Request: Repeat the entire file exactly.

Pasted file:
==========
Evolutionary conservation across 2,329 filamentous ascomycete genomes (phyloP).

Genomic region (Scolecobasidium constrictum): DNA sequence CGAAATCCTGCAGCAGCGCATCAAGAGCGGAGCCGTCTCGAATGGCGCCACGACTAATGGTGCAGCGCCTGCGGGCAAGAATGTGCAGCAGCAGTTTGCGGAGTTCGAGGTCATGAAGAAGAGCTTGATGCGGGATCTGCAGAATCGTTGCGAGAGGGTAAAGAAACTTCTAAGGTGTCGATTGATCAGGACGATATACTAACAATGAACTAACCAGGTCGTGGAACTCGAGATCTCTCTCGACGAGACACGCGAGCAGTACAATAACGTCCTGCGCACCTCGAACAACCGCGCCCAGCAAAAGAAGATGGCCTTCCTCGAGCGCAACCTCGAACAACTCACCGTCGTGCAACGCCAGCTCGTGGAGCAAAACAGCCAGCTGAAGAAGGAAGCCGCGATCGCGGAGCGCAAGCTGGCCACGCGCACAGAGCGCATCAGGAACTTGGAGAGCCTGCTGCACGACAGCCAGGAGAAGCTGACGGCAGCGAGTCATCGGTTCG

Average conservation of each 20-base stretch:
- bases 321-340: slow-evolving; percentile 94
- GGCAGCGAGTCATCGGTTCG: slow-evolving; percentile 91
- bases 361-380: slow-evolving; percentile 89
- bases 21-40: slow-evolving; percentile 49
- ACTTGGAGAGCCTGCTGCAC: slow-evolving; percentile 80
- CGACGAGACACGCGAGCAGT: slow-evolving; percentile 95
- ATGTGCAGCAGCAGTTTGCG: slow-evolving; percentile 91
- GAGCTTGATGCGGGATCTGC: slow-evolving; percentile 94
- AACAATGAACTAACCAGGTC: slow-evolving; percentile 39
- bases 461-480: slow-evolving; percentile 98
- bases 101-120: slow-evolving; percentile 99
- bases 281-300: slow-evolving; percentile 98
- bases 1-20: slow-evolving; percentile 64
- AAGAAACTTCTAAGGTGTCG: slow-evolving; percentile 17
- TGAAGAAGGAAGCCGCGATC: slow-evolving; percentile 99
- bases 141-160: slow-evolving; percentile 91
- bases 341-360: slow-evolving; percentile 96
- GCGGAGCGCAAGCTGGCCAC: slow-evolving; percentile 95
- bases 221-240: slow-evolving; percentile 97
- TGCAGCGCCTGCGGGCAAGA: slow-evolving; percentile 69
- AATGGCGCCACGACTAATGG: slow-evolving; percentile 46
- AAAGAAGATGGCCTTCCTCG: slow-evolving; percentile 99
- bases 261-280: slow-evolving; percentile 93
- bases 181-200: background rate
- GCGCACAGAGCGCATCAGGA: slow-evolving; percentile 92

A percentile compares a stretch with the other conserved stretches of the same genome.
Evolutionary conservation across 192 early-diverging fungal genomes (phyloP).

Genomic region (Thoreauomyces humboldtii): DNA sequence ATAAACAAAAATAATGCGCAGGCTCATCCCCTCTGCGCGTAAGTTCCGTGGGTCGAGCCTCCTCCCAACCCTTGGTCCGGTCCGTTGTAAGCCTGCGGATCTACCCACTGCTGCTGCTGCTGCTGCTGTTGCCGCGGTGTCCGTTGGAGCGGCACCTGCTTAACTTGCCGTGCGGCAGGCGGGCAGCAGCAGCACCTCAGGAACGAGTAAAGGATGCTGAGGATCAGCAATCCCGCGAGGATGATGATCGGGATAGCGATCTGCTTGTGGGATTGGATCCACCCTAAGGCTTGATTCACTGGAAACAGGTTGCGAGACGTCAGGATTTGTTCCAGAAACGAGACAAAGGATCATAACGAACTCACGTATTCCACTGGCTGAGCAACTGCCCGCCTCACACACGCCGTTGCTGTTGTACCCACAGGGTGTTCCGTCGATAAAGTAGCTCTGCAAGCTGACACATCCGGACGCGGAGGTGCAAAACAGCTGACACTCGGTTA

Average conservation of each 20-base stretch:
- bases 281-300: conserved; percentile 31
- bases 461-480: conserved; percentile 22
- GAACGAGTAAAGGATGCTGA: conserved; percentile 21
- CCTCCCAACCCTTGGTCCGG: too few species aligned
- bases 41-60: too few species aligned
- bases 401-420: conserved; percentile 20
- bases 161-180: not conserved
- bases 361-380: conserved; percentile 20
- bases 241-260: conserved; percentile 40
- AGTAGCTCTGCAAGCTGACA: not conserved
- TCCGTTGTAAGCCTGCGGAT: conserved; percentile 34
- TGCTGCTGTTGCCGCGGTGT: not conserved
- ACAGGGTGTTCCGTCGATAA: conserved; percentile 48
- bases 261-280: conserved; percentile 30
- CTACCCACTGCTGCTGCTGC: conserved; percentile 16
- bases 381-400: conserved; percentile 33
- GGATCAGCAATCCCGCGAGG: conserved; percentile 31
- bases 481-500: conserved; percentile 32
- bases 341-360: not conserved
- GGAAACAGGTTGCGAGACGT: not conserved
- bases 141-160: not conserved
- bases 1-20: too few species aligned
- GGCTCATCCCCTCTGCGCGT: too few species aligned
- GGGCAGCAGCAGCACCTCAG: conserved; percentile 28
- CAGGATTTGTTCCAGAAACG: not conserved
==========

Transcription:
Evolutionary conservation across 2,329 filamentous ascomycete genomes (phyloP).

Genomic region (Scolecobasidium constrictum): DNA sequence CGAAATCCTGCAGCAGCGCATCAAGAGCGGAGCCGTCTCGAATGGCGCCACGACTAATGGTGCAGCGCCTGCGGGCAAGAATGTGCAGCAGCAGTTTGCGGAGTTCGAGGTCATGAAGAAGAGCTTGATGCGGGATCTGCAGAATCGTTGCGAGAGGGTAAAGAAACTTCTAAGGTGTCGATTGATCAGGACGATATACTAACAATGAACTAACCAGGTCGTGGAACTCGAGATCTCTCTCGACGAGACACGCGAGCAGTACAATAACGTCCTGCGCACCTCGAACAACCGCGCCCAGCAAAAGAAGATGGCCTTCCTCGAGCGCAACCTCGAACAACTCACCGTCGTGCAACGCCAGCTCGTGGAGCAAAACAGCCAGCTGAAGAAGGAAGCCGCGATCGCGGAGCGCAAGCTGGCCACGCGCACAGAGCGCATCAGGAACTTGGAGAGCCTGCTGCACGACAGCCAGGAGAAGCTGACGGCAGCGAGTCATCGGTTCG

Average conservation of each 20-base stretch:
- bases 321-340: slow-evolving; percentile 94
- GGCAGCGAGTCATCGGTTCG: slow-evolving; percentile 91
- bases 361-380: slow-evolving; percentile 89
- bases 21-40: slow-evolving; percentile 49
- ACTTGGAGAGCCTGCTGCAC: slow-evolving; percentile 80
- CGACGAGACACGCGAGCAGT: slow-evolving; percentile 95
- ATGTGCAGCAGCAGTTTGCG: slow-evolving; percentile 91
- GAGCTTGATGCGGGATCTGC: slow-evolving; percentile 94
- AACAATGAACTAACCAGGTC: slow-evolving; percentile 39
- bases 461-480: slow-evolving; percentile 98
- bases 101-120: slow-evolving; percentile 99
- bases 281-300: slow-evolving; percentile 98
- bases 1-20: slow-evolving; percentile 64
- AAGAAACTTCTAAGGTGTCG: slow-evolving; percentile 17
- TGAAGAAGGAAGCCGCGATC: slow-evolving; percentile 99
- bases 141-160: slow-evolving; percentile 91
- bases 341-360: slow-evolving; percentile 96
- GCGGAGCGCAAGCTGGCCAC: slow-evolving; percentile 95
- bases 221-240: slow-evolving; percentile 97
- TGCAGCGCCTGCGGGCAAGA: slow-evolving; percentile 69
- AATGGCGCCACGACTAATGG: slow-evolving; percentile 46
- AAAGAAGATGGCCTTCCTCG: slow-evolving; percentile 99
- bases 261-280: slow-evolving; percentile 93
- bases 181-200: background rate
- GCGCACAGAGCGCATCAGGA: slow-evolving; percentile 92

A percentile compares a stretch with the other conserved stretches of the same genome.
Evolutionary conservation across 192 early-diverging fungal genomes (phyloP).

Genomic region (Thoreauomyces humboldtii): DNA sequence ATAAACAAAAATAATGCGCAGGCTCATCCCCTCTGCGCGTAAGTTCCGTGGGTCGAGCCTCCTCCCAACCCTTGGTCCGGTCCGTTGTAAGCCTGCGGATCTACCCACTGCTGCTGCTGCTGCTGCTGTTGCCGCGGTGTCCGTTGGAGCGGCACCTGCTTAACTTGCCGTGCGGCAGGCGGGCAGCAGCAGCACCTCAGGAACGAGTAAAGGATGCTGAGGATCAGCAATCCCGCGAGGATGATGATCGGGATAGCGATCTGCTTGTGGGATTGGATCCACCCTAAGGCTTGATTCACTGGAAACAGGTTGCGAGACGTCAGGATTTGTTCCAGAAACGAGACAAAGGATCATAACGAACTCACGTATTCCACTGGCTGAGCAACTGCCCGCCTCACACACGCCGTTGCTGTTGTACCCACAGGGTGTTCCGTCGATAAAGTAGCTCTGCAAGCTGACACATCCGGACGCGGAGGTGCAAAACAGCTGACACTCGGTTA

Average conservation of each 20-base stretch:
- bases 281-300: conserved; percentile 31
- bases 461-480: conserved; percentile 22
- GAACGAGTAAAGGATGCTGA: conserved; percentile 21
- CCTCCCAACCCTTGGTCCGG: too few species aligned
- bases 41-60: too few species aligned
- bases 401-420: conserved; percentile 20
- bases 161-180: not conserved
- bases 361-380: conserved; percentile 20
- bases 241-260: conserved; percentile 40
- AGTAGCTCTGCAAGCTGACA: not conserved
- TCCGTTGTAAGCCTGCGGAT: conserved; percentile 34
- TGCTGCTGTTGCCGCGGTGT: not conserved
- ACAGGGTGTTCCGTCGATAA: conserved; percentile 48
- bases 261-280: conserved; percentile 30
- CTACCCACTGCTGCTGCTGC: conserved; percentile 16
- bases 381-400: conserved; percentile 33
- GGATCAGCAATCCCGCGAGG: conserved; percentile 31
- bases 481-500: conserved; percentile 32
- bases 341-360: not conserved
- GGAAACAGGTTGCGAGACGT: not conserved
- bases 141-160: not conserved
- bases 1-20: too few species aligned
- GGCTCATCCCCTCTGCGCGT: too few species aligned
- GGGCAGCAGCAGCACCTCAG: conserved; percentile 28
- CAGGATTTGTTCCAGAAACG: not conserved